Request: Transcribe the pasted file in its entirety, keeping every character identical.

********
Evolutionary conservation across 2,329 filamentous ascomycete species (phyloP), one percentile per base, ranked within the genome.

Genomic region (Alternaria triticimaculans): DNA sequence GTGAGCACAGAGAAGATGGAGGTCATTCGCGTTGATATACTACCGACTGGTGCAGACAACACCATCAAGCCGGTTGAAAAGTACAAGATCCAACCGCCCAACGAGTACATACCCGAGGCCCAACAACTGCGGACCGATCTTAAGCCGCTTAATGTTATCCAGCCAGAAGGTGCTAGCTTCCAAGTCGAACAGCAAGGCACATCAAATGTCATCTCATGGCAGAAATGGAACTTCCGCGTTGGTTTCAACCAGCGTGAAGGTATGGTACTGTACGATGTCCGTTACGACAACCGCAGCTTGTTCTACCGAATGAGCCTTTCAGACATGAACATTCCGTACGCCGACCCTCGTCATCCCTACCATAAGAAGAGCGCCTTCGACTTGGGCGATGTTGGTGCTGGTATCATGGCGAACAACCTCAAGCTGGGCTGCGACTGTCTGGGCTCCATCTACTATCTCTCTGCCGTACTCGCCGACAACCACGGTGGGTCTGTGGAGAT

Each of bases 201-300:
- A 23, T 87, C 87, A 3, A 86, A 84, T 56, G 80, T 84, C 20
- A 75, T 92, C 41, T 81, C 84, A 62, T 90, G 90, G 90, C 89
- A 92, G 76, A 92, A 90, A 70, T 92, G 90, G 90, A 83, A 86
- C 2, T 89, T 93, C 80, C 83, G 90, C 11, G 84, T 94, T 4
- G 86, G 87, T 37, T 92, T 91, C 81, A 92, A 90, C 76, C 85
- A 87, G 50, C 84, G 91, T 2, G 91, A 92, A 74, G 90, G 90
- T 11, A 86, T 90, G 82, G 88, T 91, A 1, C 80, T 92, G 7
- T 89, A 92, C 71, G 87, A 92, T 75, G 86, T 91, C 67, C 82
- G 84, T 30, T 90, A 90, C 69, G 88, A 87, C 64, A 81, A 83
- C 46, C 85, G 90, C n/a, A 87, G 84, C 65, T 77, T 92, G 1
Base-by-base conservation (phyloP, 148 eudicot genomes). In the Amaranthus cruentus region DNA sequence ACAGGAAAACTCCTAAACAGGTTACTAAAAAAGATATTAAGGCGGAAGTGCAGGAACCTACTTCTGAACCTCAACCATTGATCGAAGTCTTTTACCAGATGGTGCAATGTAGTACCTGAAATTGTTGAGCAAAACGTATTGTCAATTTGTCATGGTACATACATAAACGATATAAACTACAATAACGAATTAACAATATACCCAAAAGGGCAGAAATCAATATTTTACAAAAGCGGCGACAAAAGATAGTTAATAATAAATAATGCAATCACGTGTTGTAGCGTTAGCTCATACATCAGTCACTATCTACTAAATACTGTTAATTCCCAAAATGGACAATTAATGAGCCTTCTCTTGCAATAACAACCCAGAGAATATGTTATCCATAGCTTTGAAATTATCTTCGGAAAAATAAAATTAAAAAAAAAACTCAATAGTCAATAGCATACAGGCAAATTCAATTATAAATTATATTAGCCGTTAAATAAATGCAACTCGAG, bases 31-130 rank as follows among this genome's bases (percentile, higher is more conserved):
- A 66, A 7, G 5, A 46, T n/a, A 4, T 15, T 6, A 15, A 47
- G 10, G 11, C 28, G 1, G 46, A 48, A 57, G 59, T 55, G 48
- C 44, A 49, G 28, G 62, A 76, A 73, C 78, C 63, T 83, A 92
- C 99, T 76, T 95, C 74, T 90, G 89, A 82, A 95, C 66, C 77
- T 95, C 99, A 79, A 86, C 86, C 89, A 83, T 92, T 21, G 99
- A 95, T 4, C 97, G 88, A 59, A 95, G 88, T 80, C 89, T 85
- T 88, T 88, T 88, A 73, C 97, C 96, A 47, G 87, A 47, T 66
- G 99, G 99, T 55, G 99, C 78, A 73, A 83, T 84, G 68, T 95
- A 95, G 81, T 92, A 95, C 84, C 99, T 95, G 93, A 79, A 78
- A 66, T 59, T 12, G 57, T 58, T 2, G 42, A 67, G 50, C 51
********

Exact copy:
Evolutionary conservation across 2,329 filamentous ascomycete species (phyloP), one percentile per base, ranked within the genome.

Genomic region (Alternaria triticimaculans): DNA sequence GTGAGCACAGAGAAGATGGAGGTCATTCGCGTTGATATACTACCGACTGGTGCAGACAACACCATCAAGCCGGTTGAAAAGTACAAGATCCAACCGCCCAACGAGTACATACCCGAGGCCCAACAACTGCGGACCGATCTTAAGCCGCTTAATGTTATCCAGCCAGAAGGTGCTAGCTTCCAAGTCGAACAGCAAGGCACATCAAATGTCATCTCATGGCAGAAATGGAACTTCCGCGTTGGTTTCAACCAGCGTGAAGGTATGGTACTGTACGATGTCCGTTACGACAACCGCAGCTTGTTCTACCGAATGAGCCTTTCAGACATGAACATTCCGTACGCCGACCCTCGTCATCCCTACCATAAGAAGAGCGCCTTCGACTTGGGCGATGTTGGTGCTGGTATCATGGCGAACAACCTCAAGCTGGGCTGCGACTGTCTGGGCTCCATCTACTATCTCTCTGCCGTACTCGCCGACAACCACGGTGGGTCTGTGGAGAT

Each of bases 201-300:
- A 23, T 87, C 87, A 3, A 86, A 84, T 56, G 80, T 84, C 20
- A 75, T 92, C 41, T 81, C 84, A 62, T 90, G 90, G 90, C 89
- A 92, G 76, A 92, A 90, A 70, T 92, G 90, G 90, A 83, A 86
- C 2, T 89, T 93, C 80, C 83, G 90, C 11, G 84, T 94, T 4
- G 86, G 87, T 37, T 92, T 91, C 81, A 92, A 90, C 76, C 85
- A 87, G 50, C 84, G 91, T 2, G 91, A 92, A 74, G 90, G 90
- T 11, A 86, T 90, G 82, G 88, T 91, A 1, C 80, T 92, G 7
- T 89, A 92, C 71, G 87, A 92, T 75, G 86, T 91, C 67, C 82
- G 84, T 30, T 90, A 90, C 69, G 88, A 87, C 64, A 81, A 83
- C 46, C 85, G 90, C n/a, A 87, G 84, C 65, T 77, T 92, G 1
Base-by-base conservation (phyloP, 148 eudicot genomes). In the Amaranthus cruentus region DNA sequence ACAGGAAAACTCCTAAACAGGTTACTAAAAAAGATATTAAGGCGGAAGTGCAGGAACCTACTTCTGAACCTCAACCATTGATCGAAGTCTTTTACCAGATGGTGCAATGTAGTACCTGAAATTGTTGAGCAAAACGTATTGTCAATTTGTCATGGTACATACATAAACGATATAAACTACAATAACGAATTAACAATATACCCAAAAGGGCAGAAATCAATATTTTACAAAAGCGGCGACAAAAGATAGTTAATAATAAATAATGCAATCACGTGTTGTAGCGTTAGCTCATACATCAGTCACTATCTACTAAATACTGTTAATTCCCAAAATGGACAATTAATGAGCCTTCTCTTGCAATAACAACCCAGAGAATATGTTATCCATAGCTTTGAAATTATCTTCGGAAAAATAAAATTAAAAAAAAAACTCAATAGTCAATAGCATACAGGCAAATTCAATTATAAATTATATTAGCCGTTAAATAAATGCAACTCGAG, bases 31-130 rank as follows among this genome's bases (percentile, higher is more conserved):
- A 66, A 7, G 5, A 46, T n/a, A 4, T 15, T 6, A 15, A 47
- G 10, G 11, C 28, G 1, G 46, A 48, A 57, G 59, T 55, G 48
- C 44, A 49, G 28, G 62, A 76, A 73, C 78, C 63, T 83, A 92
- C 99, T 76, T 95, C 74, T 90, G 89, A 82, A 95, C 66, C 77
- T 95, C 99, A 79, A 86, C 86, C 89, A 83, T 92, T 21, G 99
- A 95, T 4, C 97, G 88, A 59, A 95, G 88, T 80, C 89, T 85
- T 88, T 88, T 88, A 73, C 97, C 96, A 47, G 87, A 47, T 66
- G 99, G 99, T 55, G 99, C 78, A 73, A 83, T 84, G 68, T 95
- A 95, G 81, T 92, A 95, C 84, C 99, T 95, G 93, A 79, A 78
- A 66, T 59, T 12, G 57, T 58, T 2, G 42, A 67, G 50, C 51